In the NEJM editorial, Eric Topol suggests that Merck should have initiated or been forced by the FDA to initiate an appropriate trial directed at the question of CV risk, given the growing body of evidence (1). In addition he feels that the uncertain CV risk picture should have prompted Merck to stop the intensive direct-to-consumer advertising (e.g. TV ads) until the matter was resolved. However, he does give the FDA credit for sponsoring the Kaiser Permanente study. In a second editorial comment in the same issue, G. A. FitzGerald takes a similar position (15). In his opinion, "the rational basis for addressing the cardiovascular effects of these drugs (COX-2 inhibitors) has been clear for the past five years, yet even the most fundamental questions have not been addressed directly". He concludes "the burden of proof now rests with those who claim that this is a problem for rofecoxib (Vioxx) alone and does not extend to the other coxhibs. We must remember that the absence of evidence is not evidence of absence". John Abramson, who teaches clinical medicine at Harvard, points out in the recent book Overdo$ed America (5), that patients taking Vioxx had 21% more "serious adverse events" of all kinds (CV, upper GI, etc.) than those on naproxen. He comments "Something is very wrong with a system that leads patients to demand and doctors to prescribe a drug that provides no better pain relief and causes significantly more side effects". This statement was based on data known to the FDA in 2001 and reviewed in theJAMA article of August 2001, as well as on his own reevaluation of the data.
The ugly details
The Wall Street Journal on November 1, 2004 announced that they had come into possession of both emails and internal documents originating from Merck which suggested that management had been aware from before 2000 that there was a problem but publicly downplayed its importance and taught their sales reps how to field awkward questions from doctors regarding CV risks - the printed policy was characterized by the word "DODGE". In an email on March 9, 2000, Merck's research chief told colleagues that the CV events "are clearly there" and called it a "shame" but the company's public statements continued to reject the link between Vioxx and increased risk. The WSJ article also outlines several incidents where Merck attempted to intimidate academic researchers who were making anti-Merck statements. Merck is reported to have taken the position that these emails are being viewed out of context. They also claim that the Swiss meta-analysis had design flaws as did the FDA sponsored study (19).
On November 4, 2004 The New York Times published an article discussing the attempts of the FDA to delay and downplay the results of their study first reported in Bordeaux, France. Dr. David Graham, the lead investigator in the study, provided the newspaper with emails to back up the claim that his effort to publish the study was delayed and demeaned by to FDA officials. In his editorial in NEJM, Eric Topol called for a congressional investigation of the way in which the FDA handled the Vioxx matter (1). Recent reports in the press suggest this may well happen.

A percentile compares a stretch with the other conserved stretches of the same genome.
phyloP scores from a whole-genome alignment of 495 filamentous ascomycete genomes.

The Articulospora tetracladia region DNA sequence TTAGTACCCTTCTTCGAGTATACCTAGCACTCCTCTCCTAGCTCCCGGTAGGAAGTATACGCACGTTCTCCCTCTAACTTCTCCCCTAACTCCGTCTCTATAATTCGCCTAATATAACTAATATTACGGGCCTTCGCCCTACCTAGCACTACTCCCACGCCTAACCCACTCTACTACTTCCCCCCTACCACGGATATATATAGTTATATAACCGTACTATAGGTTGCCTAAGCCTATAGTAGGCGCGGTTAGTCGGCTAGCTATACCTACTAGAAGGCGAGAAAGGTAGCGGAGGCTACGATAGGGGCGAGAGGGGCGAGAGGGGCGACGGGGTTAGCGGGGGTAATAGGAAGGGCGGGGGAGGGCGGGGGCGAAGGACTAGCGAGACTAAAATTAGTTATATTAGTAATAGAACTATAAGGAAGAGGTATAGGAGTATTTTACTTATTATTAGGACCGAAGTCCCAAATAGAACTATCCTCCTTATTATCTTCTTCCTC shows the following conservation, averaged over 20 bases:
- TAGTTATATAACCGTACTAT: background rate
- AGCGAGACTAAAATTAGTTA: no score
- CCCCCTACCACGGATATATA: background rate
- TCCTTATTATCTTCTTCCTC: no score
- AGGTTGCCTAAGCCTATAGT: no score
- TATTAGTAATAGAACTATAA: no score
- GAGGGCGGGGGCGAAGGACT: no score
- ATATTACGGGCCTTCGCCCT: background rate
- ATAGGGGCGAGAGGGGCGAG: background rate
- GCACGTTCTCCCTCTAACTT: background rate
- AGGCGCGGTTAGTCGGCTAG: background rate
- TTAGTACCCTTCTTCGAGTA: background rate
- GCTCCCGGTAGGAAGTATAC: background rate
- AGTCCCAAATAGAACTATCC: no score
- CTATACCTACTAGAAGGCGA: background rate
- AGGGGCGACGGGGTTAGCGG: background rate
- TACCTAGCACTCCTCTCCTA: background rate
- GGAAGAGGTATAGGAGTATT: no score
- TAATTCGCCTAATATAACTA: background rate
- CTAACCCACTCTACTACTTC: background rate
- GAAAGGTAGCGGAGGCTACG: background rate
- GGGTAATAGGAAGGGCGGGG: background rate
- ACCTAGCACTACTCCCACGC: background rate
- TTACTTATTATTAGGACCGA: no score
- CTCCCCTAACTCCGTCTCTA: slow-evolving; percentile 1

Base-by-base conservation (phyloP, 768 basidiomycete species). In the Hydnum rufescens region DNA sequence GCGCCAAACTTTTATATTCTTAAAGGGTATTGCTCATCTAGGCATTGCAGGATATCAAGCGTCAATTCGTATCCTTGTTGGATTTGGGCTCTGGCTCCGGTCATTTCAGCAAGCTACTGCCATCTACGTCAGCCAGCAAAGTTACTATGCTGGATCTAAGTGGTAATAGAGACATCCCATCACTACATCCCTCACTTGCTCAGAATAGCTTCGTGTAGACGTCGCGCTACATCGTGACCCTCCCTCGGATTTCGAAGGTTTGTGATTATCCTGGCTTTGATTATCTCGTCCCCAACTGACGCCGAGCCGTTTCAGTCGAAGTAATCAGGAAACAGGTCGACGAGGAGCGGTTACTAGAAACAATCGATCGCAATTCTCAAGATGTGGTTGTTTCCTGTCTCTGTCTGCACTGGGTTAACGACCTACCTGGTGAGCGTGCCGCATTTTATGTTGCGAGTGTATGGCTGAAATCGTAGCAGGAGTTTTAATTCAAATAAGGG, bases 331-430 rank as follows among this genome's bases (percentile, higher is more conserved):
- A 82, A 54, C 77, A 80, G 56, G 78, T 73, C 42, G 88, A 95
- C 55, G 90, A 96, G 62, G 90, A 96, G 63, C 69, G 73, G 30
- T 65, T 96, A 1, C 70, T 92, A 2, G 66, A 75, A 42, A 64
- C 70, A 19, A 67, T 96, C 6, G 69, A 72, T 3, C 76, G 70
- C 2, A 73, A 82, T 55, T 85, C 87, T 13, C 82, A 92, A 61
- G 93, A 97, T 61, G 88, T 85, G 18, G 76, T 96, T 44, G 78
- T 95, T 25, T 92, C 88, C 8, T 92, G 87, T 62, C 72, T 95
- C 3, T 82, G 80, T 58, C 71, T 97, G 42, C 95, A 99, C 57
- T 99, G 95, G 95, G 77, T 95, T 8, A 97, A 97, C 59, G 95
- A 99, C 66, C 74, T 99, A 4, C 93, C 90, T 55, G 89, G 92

Finally, a paper in the December 2004 issue of Atherosclerosis provides a new piece to the puzzle regarding what might be a mechanism for enhanced adverse CV events (20). This paper examined the effect of several COX-2 inhibitors on the susceptibility of human low-density lipoprotein (LDL) cholesterol to oxidative modification. They found that the so-called Sulfone COX-2 inhibitors (Vioxx and etoricoxib) clearly increased the susceptibility of biological lipids to oxidative damage through non-enzyme processes and that this could provide "mechanistic insight" into reported differences in COX-2 inhibitors in connection with adverse CV events since no such increase in susceptibility was found for celecoxib (Celebrex), valdecoxib or meloxicam nor the non-selective inhibitors such as ibuprofen, naproxen and diclofenac. Incidentally, etoricoxib is a Merck drug currently up for approval. The FDA has just announced that it will not approve it before more studies are conducted regarding safety issues. The study in Atherosclerosis should reinforce their decision. This new mechanistic hypothesis is distinctly different from that mentioned above (14), which involved adverse effects of COX-2 inhibitors on the blood clotting process with all coxib drugs implicated.
Flaws in the system